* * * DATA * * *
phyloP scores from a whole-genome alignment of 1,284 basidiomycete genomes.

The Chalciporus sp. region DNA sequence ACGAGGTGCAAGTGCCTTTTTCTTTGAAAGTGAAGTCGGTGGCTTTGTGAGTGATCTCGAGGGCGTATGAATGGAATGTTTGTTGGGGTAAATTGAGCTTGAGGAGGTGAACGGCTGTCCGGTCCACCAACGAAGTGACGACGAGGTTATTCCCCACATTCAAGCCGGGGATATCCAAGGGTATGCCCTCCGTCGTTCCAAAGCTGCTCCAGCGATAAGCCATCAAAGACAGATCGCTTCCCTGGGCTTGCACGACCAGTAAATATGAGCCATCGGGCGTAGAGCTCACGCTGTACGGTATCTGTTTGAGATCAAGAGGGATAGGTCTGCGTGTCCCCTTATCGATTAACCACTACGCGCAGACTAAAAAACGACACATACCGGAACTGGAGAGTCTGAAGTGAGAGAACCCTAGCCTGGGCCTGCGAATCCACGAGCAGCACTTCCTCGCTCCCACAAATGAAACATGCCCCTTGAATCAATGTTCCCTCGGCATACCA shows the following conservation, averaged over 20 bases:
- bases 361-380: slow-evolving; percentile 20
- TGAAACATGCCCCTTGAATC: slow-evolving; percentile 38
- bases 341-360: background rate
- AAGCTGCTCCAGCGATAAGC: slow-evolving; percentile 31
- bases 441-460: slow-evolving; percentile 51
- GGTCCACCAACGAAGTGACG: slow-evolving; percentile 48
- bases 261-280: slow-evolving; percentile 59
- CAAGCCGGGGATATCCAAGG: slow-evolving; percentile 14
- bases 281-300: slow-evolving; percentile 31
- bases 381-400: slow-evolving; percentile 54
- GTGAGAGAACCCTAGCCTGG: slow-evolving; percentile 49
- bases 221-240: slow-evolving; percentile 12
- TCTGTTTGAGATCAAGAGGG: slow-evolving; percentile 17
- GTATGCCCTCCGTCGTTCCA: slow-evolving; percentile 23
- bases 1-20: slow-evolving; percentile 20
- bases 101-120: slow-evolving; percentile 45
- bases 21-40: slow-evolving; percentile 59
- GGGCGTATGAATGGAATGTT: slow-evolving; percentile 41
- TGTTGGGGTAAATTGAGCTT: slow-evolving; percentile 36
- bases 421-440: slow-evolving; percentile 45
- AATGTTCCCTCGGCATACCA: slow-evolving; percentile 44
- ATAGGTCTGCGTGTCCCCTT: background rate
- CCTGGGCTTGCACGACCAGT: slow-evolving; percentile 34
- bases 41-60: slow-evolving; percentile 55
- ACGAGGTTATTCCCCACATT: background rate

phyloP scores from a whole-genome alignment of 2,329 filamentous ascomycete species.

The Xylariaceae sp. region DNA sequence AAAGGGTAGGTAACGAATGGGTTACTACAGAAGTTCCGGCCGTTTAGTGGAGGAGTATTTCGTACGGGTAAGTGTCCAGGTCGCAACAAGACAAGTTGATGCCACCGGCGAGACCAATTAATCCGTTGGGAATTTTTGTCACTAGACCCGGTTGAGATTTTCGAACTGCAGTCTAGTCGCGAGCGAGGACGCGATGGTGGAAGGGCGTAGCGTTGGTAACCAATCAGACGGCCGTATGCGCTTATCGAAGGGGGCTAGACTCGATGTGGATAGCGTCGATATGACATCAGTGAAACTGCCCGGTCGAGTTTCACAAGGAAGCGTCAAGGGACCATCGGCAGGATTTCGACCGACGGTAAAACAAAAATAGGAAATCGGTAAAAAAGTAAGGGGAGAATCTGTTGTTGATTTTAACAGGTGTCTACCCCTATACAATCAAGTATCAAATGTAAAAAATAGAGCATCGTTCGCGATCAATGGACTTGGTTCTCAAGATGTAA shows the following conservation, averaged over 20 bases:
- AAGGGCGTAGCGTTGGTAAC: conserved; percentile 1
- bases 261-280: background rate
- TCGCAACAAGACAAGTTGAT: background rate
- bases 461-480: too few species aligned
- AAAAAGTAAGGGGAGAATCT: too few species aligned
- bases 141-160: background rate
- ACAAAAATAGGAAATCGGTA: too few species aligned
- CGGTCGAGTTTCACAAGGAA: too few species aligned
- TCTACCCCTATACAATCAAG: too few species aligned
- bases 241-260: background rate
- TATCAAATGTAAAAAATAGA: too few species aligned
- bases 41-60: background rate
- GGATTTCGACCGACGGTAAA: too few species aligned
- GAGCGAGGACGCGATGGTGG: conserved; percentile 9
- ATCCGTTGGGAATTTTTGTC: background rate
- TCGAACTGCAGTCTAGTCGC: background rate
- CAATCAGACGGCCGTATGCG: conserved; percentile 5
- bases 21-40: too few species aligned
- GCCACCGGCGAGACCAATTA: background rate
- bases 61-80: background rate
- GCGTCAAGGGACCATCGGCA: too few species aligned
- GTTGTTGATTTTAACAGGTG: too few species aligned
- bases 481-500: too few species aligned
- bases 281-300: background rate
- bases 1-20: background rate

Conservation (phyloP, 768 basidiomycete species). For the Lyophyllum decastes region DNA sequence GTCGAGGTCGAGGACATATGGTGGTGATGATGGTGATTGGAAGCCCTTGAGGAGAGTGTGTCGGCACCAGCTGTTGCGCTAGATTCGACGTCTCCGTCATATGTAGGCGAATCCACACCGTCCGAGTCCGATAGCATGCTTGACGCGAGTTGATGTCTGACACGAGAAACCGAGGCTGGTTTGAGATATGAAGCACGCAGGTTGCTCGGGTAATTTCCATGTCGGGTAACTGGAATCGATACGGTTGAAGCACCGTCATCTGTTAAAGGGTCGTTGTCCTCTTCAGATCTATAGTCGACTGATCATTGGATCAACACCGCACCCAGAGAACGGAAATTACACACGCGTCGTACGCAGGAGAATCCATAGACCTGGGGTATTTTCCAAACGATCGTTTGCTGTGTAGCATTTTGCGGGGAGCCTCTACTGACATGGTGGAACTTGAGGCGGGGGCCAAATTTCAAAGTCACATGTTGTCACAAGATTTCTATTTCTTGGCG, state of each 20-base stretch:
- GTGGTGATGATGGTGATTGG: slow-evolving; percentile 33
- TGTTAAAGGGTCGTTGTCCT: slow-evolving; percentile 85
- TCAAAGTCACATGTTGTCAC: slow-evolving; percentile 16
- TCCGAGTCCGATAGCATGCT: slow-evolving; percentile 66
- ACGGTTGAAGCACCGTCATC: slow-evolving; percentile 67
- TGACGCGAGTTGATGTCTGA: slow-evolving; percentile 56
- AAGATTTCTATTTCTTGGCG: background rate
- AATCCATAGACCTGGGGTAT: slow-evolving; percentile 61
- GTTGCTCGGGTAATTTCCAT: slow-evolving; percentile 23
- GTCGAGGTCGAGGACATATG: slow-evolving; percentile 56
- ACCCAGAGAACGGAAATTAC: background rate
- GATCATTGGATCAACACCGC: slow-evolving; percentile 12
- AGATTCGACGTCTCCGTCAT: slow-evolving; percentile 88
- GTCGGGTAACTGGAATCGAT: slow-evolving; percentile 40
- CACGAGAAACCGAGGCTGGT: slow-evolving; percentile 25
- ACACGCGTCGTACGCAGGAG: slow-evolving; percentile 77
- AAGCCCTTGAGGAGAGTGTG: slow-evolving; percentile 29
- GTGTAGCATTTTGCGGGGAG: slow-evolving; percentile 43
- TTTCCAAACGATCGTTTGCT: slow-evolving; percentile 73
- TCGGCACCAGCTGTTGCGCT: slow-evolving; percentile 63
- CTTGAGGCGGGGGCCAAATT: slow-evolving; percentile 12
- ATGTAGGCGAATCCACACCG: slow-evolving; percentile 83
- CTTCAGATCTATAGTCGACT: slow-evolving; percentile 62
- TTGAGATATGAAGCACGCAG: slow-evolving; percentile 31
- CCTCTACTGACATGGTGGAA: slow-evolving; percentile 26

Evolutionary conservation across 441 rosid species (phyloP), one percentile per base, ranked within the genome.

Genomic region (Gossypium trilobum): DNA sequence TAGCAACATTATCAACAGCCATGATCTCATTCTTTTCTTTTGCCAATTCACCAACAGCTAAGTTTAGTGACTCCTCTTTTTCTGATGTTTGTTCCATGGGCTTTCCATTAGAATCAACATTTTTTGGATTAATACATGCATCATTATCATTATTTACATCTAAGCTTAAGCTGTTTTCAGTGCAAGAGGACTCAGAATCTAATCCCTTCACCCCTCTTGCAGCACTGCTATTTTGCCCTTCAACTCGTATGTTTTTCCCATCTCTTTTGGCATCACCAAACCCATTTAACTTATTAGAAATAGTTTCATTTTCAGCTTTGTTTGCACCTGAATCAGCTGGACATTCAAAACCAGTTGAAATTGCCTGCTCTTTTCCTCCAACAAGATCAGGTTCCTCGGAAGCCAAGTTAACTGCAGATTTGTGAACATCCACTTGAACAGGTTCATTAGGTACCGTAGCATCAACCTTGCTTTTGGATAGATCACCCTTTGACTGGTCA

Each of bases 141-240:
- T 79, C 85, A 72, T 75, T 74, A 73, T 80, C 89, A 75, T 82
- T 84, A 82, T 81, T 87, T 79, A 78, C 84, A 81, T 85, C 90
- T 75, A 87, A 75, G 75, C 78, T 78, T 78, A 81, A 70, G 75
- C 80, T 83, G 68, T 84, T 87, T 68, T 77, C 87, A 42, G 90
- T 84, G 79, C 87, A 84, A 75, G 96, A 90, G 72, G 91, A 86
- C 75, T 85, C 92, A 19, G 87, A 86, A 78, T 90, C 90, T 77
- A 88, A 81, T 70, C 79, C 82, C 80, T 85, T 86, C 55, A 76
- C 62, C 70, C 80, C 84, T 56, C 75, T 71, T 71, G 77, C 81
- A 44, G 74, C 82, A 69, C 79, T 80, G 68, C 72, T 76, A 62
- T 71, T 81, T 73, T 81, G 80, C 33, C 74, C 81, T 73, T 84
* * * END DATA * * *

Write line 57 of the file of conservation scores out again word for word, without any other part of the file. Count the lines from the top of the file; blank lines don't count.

- TGTTAAAGGGTCGTTGTCCT: slow-evolving; percentile 85